And still the glass continued to fall, down to 28.58. The fore lower topsail carried away.

At 3.30am, on a page labelled Hurricane, Stone recorded: “Broached to on port tack – my top row of bookshelf showered its contents on my head and then continued across cabin. Got up and collected them. 4 Very heavy squall carried away fore topmast staysails and new No 1 canvas sail. 7 de M came over to me and I produced LGCL book on meteorology and we tried to make out what position we were in with not much success. 7.30 Hot coffee went the rounds. 8 Broached to on port – more things going to leeward – thank goodness the ballast remains a fixture. This is as heavy a blow as any of ship’s officers have been in. I certainly cannot imagine more wind or a bigger sea. I heard that at 3.30am the 2nd mate and a hand went aloft to see to upper fore topsail and that on coming down he stepped into lee scuppers, which were full up with water. He is a short fellow and was up to his neck. That I think gives me some idea of the sea shipped on broaching to, and we in ballast.”

The Old Man – who was 64 and had been up all night – was laid up with cramp in the chart house, and the foremast staysail was a rag.

The hurricane squalls and strong gales continued for three weeks, almost without let up. Stone and de M. would tell the newspaper reporters waiting in Newcastle that they were both “ardent lovers of the sea” but neither of them ever wished to undergo such an experience again.

Newcastle NSW sailing ships

Postcard of Newcastle NSW, circa 1913

Monkbarns was one of five sailing vessels that arrived at Newcastle on the weekend of 5th July 1913, including the full-rigged Ben Lee, which had sailed from Buenos Aires two weeks before her. All had suffered. Ben Lee’s lower topsail had carried away and the foresail was blown to pieces. Kilmallie, from Santos, lost a lifeboat and her ballast shifted. The barque Lysglimt, from Natal, was knocked onto her beam ends when her ballast shifted, and the crew spent three death-defying days in the hold trying to right her, the Sydney Morning Herald reported.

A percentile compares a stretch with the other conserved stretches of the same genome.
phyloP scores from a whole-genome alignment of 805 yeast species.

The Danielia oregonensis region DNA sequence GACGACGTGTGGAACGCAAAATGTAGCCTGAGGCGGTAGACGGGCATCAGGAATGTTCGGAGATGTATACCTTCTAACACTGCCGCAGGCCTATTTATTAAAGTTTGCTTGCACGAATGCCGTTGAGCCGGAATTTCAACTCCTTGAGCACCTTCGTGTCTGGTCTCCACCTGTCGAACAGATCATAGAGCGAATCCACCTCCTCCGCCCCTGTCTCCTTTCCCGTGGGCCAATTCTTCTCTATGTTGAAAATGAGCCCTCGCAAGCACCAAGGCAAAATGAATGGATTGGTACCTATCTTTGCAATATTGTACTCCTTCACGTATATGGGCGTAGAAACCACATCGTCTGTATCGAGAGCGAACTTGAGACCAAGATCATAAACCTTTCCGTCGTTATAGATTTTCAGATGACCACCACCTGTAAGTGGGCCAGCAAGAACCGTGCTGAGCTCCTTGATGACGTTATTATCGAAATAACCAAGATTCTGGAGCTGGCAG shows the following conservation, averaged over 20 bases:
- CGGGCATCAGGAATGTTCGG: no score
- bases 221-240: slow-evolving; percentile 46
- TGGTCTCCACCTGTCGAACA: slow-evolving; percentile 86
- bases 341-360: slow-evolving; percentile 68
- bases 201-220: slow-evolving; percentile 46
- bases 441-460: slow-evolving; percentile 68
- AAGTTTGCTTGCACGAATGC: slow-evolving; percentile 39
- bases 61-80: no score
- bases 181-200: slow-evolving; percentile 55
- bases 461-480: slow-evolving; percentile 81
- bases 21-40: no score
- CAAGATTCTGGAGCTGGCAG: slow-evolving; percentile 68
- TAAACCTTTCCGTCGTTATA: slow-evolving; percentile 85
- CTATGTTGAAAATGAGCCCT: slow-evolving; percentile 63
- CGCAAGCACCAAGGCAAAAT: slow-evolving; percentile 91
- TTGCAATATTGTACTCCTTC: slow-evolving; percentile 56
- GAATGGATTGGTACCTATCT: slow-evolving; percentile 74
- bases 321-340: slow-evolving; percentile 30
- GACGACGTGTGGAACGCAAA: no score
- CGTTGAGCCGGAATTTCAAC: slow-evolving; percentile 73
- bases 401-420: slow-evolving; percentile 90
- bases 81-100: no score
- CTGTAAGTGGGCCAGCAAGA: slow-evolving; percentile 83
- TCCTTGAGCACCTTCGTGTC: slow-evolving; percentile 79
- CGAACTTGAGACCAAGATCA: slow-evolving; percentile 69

Despite or possibly thanks to the hurricane, Monkbarns had made the passage in 52 days, to Ben Lee’s 67. Our man on the docks reported that two of Monkbarns’ crew had been injured and had been “attended by Dr M Stone, a passenger”.

Up in Newcastle, (where they went because there was smallpox in Sydney and the city was about to be quarantined), the Newcastle Morning Herald & Miners’ Advocate produced a much juicier report, headlined “An interesting visitor”.

Dr Stone, it said, had been imprisoned by Germany for spying the previous year (shades of Erskine ChildersThe Riddle of the Sands). Dr Stone did not deny it. He had been one of a party of five well-to-do British yachtsmen – including the marine artist Gregory Robinson and the engineer William Richard Macdonald, who happened to have patented a nifty bit of submarine technology. They had attracted unwelcome attention from the German military authorities by happily photographing naval installations along the Kiel canal. It had taken them five days to talk themselves out of jail.

During the war that broke out less than a year after Monkbarns’ arrival in Newcastle, Stone would serve in the Royal Army Medical Corps. He became an eminent radiographer, with an obituary in the British Medical Journal in 1941.

Monkbarns' final voyage - at Corcubion, northern Spain, from Sea Breezes, Vol 10, p65, June 1927

Monkbarns’ final voyage – at Corcubion, northern Spain, from Sea Breezes, Vol 10, p65, June 1927

The Kineto company, however, folded in 1923 and de M died in New Zealand in 1928, the year after Monkbarns was hulked off Corcubion, in northern Spain.

Stone carried on yachting all this life. Perhaps he even shot more films. But what became of his footage of working life aboard a British ship in the last days of sail remains a mystery.

*

An edited version of this article appeared first in The Cape Horner magazine, the journal of the International Association of Cape Horners. August 2015.

Photographs by Eugene Bainbridge, who was Monkbarns’ last apprentice during her final voyage, 1924-26. He joined her in Newcastle NSW, having steamed out from the UK third class aboard the P&O passenger ship Barrabool. He was then 19, the privately educated only son of a maritime insurance broker from Surrey. He had a Leica camera and for two years he kept a diary and took pictures of life aboard. Neither the diary nor the photographs were ever published and Eugene never went back to sea. These previously unseen views are made available by kind permission of his family.

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Previously – Flowers in Hong Kong, Medals in the Post iii

Read from the start:
A sailor’s life – beginning, middle and end